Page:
Some perchlorate occurs naturally, but most perchlorate contamination in U.S. drinking water stems from improper disposal by rocket test sites, military bases and chemical plants. A nationwide cleanup could cost hundreds of millions, if not billions, of dollars, and several defense contractors have threatened to sue the Defense Department to help pay for it if one is required.
The new EPA proposal -- which assumes the maximum allowable perchlorate contamination level is 15 times what the EPA had suggested in 2002 -- was heavily edited by officials of the White House Office of Management and Budget. They eliminated key passages and asked the EPA to use a new computer modeling approach to calculate the chemical's risks.
Under a process the OMB initiated in 2004, federal agencies with an interest in chemicals such as perchlorate, such as the Defense Department, have opportunities to weigh in on the EPA's regulatory decisions before they become final: The Government Accountability Office reported this spring that the Pentagon had pressured the EPA for several years not to regulate perchlorate.
"They have distorted the science to such an extent that they can justify not regulating" the chemical, said Robert Zoeller, a University of Massachusetts professor who specializes in thyroid hormone and brain development and has a copy of the EPA proposal. "Infants and children will continue to be damaged, and that damage is significant."
Zoeller said scientific studies have shown that a small reduction in thyroid function in infants can translate into a loss of IQ and an increase in behavioral and perception problems. "It's absolutely irreversible," he said. "Even small changes in thyroid functions early on have impacts on functioning through high school and even into people's 20s."
A reference to those studies in the EPA's proposal was deleted by OMB officials.
The document states that establishing a drinking-water standard for perchlorate "would not present a 'meaningful opportunity for health risk reduction for persons served by public water systems,' " but it also reveals that many Americans will be exposed to the compound at levels higher than recommended if nothing is done to remove it. Perchlorate impedes the functioning of the thyroid gland, which produces hormones that foster mental and physical development and control metabolism. The notice indicates that the agency plans to finalize its decision by Dec. 1.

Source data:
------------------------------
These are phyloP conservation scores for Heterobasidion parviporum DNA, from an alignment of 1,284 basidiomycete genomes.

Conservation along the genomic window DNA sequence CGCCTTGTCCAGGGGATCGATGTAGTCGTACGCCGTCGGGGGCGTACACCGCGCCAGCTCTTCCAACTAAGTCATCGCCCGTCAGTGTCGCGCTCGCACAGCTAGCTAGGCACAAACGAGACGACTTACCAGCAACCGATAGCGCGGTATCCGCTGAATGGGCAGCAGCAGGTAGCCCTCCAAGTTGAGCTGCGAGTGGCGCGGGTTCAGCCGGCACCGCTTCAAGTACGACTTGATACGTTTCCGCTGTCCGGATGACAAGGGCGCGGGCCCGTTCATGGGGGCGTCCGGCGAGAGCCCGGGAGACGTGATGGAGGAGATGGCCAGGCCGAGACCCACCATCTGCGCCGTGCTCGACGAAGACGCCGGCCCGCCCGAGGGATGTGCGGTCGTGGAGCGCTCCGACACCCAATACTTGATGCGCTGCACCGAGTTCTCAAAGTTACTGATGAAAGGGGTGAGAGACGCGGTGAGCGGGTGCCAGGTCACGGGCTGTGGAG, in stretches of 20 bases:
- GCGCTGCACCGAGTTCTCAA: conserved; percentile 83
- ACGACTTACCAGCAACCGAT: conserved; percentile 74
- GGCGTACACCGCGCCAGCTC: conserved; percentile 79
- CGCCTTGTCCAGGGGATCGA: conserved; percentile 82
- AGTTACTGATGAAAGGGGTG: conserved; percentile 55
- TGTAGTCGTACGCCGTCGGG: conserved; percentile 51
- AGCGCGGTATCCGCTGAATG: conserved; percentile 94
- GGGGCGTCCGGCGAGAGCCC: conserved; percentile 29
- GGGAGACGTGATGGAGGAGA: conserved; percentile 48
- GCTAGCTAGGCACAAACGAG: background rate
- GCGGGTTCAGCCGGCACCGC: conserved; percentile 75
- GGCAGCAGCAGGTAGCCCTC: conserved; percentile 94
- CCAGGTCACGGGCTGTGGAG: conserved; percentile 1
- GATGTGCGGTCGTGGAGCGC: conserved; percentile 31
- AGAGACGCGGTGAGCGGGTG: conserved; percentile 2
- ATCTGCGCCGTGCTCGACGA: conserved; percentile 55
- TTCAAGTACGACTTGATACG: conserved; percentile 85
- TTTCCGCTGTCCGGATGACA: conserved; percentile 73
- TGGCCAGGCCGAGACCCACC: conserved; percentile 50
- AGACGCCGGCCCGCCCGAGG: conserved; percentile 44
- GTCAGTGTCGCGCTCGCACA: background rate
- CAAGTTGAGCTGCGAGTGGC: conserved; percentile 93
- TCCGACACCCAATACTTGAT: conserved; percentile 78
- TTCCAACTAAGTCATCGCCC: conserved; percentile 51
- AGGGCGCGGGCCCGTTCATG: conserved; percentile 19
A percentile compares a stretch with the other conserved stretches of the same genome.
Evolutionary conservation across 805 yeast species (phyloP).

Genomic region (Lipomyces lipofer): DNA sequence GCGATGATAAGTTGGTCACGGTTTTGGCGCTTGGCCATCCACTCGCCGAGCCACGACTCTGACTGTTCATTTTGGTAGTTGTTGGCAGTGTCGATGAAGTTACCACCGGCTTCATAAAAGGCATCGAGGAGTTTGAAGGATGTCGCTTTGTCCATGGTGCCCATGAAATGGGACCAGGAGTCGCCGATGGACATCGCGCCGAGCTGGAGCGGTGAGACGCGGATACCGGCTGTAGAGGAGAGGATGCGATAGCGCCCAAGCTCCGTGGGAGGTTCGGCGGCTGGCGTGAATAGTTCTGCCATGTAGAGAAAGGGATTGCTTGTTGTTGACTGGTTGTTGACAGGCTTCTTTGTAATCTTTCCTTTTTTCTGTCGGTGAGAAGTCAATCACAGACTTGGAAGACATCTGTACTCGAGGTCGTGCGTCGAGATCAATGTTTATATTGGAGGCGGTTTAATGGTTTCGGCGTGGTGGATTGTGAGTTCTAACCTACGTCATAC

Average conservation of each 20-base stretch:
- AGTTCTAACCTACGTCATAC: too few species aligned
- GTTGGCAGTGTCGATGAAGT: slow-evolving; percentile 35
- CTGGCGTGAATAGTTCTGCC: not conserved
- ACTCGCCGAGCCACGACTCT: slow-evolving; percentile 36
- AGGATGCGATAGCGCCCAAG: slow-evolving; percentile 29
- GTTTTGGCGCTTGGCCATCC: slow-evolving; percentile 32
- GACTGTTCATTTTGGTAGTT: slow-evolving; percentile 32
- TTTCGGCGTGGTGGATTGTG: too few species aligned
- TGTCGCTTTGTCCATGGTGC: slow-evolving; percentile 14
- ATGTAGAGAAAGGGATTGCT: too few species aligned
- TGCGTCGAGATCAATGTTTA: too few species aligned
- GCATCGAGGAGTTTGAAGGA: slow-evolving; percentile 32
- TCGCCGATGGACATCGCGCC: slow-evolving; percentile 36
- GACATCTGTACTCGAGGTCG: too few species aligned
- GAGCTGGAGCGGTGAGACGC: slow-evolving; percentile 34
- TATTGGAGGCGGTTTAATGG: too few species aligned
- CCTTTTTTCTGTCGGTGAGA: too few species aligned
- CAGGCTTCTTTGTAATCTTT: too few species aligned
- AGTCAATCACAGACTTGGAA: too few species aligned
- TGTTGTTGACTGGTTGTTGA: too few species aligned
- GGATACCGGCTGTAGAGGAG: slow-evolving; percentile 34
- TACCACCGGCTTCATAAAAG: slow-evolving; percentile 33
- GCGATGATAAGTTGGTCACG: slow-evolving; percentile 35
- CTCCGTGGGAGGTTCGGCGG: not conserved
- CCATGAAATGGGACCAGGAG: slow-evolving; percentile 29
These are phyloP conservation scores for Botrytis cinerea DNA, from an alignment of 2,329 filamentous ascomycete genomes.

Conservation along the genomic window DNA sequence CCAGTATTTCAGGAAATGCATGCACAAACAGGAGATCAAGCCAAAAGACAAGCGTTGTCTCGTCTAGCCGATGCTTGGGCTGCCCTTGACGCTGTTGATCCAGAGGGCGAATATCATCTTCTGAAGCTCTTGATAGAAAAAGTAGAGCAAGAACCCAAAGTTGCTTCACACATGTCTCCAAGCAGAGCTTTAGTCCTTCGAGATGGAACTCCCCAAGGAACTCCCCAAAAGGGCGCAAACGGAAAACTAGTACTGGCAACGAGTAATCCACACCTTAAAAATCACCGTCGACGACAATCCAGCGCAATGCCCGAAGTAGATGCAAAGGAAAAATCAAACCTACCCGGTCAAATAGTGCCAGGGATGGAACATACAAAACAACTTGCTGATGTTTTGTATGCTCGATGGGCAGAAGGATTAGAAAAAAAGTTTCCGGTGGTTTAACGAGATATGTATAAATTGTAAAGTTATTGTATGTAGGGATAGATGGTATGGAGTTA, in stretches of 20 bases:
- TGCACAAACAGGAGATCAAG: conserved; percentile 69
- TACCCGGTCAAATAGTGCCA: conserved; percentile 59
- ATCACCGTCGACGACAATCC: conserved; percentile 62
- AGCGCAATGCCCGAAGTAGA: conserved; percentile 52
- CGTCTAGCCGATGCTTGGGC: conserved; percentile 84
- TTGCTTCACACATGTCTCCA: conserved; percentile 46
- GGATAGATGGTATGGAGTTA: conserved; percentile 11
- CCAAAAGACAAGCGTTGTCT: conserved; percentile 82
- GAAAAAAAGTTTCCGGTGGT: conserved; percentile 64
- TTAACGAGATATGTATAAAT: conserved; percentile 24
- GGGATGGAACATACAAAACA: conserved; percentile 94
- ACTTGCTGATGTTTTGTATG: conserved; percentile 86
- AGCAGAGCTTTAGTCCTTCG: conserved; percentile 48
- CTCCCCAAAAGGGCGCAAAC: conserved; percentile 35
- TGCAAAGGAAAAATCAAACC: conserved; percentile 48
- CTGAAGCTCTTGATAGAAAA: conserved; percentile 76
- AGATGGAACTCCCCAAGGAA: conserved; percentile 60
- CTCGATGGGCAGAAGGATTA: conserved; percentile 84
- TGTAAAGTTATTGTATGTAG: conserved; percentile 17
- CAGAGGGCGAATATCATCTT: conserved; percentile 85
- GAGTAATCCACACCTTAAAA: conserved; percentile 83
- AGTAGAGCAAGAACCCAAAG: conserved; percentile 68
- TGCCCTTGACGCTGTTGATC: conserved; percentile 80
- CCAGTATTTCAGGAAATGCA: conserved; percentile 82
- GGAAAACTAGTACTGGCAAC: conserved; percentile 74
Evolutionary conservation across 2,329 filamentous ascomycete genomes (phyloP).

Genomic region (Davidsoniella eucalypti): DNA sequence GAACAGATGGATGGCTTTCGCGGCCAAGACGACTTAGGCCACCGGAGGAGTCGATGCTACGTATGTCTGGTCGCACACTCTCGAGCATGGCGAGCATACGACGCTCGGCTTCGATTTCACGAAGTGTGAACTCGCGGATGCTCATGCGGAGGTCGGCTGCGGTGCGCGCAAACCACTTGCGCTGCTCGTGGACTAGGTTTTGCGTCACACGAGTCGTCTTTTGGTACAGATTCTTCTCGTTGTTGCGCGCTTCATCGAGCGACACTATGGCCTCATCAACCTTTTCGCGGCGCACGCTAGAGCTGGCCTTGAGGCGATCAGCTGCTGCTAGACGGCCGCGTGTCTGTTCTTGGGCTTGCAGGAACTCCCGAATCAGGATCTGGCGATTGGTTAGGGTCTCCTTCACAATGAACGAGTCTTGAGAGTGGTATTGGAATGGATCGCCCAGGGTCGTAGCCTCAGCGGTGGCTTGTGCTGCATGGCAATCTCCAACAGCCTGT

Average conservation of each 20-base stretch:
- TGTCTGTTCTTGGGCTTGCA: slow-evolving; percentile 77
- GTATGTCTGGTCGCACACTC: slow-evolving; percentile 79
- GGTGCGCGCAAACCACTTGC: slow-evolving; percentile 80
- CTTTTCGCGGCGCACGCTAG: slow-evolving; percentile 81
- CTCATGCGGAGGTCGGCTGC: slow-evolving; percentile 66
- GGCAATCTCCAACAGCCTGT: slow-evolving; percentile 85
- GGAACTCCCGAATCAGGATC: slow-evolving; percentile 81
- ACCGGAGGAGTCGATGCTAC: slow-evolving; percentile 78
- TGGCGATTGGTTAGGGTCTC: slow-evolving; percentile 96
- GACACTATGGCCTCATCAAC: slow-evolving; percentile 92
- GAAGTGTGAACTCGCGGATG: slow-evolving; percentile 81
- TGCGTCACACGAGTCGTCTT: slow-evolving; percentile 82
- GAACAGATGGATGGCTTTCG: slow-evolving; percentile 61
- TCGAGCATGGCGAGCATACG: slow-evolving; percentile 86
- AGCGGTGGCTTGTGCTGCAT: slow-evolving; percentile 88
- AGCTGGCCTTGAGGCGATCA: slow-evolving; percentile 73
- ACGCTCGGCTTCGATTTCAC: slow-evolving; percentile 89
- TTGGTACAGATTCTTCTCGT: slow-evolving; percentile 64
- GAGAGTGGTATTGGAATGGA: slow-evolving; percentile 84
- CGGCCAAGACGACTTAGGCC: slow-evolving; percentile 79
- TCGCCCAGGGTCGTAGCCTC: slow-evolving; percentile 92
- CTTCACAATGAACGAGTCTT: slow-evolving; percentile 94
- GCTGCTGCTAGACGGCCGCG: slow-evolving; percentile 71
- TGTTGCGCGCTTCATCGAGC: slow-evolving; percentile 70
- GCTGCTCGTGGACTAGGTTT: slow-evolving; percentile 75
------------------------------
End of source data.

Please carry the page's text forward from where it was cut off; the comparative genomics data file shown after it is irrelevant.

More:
The EPA's assistant administrator for water, Benjamin H. Grumbles, said in a statement yesterday, "Science, not the politics of fear in an election year, will drive our final decision."
"Until then, final numbers and strategies are mere speculation," Grumbles added. "We know perchlorate in drinking water presents some degree of risk and we're committed to working with states and scientists to ensure public health is protected and meaningful opportunities for reducing risk are fully considered."
The Senate Environment and Public Works Committee, chaired by Barbara Boxer (D-Calif.), has endorsed legislation requiring the EPA to set a standard for the chemical and to monitor perchlorate in tap water. Yesterday, Boxer lambasted the agency for refusing to establish a federal exposure standard.
Continue reading "EPA Unlikely to Limit Perchlorate in Tap Water"
September 22, 2008 | Permalink
| Comments (0)
Consumer Ads for Medical Devices Subject of Senate Panel
The New York Times reports that some lawmakers and medical groups are calling for restrictions on advertisements for medical devices like artificial knees and heart stents, claiming they mislead patients. Barry Meier writes,
As makers of medical devices like artificial knees and heart stents increasingly pitch their products directly to consumers, some lawmakers, medical groups and others are calling for restrictions on such advertisements, claiming they mislead patients.
The amount of medical device advertising directed to consumers on television or over the Internet — an estimated $193 million last year — represents just a small fraction of the volume of consumer advertising for prescription drugs, according to TNS Media Intelligence, a consulting firm.
But some experts maintain that the advertising of a medical device can have more of an impact on a patient’s well-being than a drug, because devices often require surgery to implant and may remain inside the body for years.
“The results are irreversible because you are kind of stuck with a device,” said Dr. Kevin J. Bozic, a professor of orthopedics at the University of California, San Francisco.